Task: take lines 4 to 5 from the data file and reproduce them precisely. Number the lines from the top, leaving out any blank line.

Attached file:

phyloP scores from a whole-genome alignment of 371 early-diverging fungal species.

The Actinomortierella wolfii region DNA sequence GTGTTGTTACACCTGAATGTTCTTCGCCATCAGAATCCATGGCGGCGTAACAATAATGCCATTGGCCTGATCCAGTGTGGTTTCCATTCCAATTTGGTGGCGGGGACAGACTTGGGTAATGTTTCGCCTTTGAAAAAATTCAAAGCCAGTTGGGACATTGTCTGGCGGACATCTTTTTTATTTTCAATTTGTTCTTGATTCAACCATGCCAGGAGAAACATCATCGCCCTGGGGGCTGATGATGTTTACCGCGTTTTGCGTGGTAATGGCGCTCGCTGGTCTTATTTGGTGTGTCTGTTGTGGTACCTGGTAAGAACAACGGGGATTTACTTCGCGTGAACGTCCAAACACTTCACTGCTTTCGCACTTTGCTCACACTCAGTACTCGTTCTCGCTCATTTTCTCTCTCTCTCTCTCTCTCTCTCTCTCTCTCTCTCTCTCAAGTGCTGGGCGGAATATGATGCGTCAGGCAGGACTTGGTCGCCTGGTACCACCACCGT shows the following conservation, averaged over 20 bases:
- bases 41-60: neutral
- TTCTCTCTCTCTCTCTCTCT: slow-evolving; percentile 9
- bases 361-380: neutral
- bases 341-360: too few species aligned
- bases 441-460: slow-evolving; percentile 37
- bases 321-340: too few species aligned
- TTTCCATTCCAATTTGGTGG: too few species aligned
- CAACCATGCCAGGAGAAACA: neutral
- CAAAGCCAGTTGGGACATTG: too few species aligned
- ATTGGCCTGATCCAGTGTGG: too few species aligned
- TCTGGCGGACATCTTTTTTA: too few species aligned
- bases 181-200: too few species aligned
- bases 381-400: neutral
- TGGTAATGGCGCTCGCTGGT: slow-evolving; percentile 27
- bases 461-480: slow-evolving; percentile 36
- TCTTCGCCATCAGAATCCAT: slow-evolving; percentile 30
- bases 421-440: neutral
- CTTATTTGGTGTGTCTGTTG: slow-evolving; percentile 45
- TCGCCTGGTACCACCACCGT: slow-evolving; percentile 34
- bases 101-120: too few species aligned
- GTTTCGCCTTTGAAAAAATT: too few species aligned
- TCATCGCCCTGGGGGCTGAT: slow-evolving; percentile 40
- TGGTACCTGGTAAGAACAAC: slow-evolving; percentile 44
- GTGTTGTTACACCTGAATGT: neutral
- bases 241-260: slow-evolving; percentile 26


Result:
- TTCTCTCTCTCTCTCTCTCT: slow-evolving; percentile 9
- bases 361-380: neutral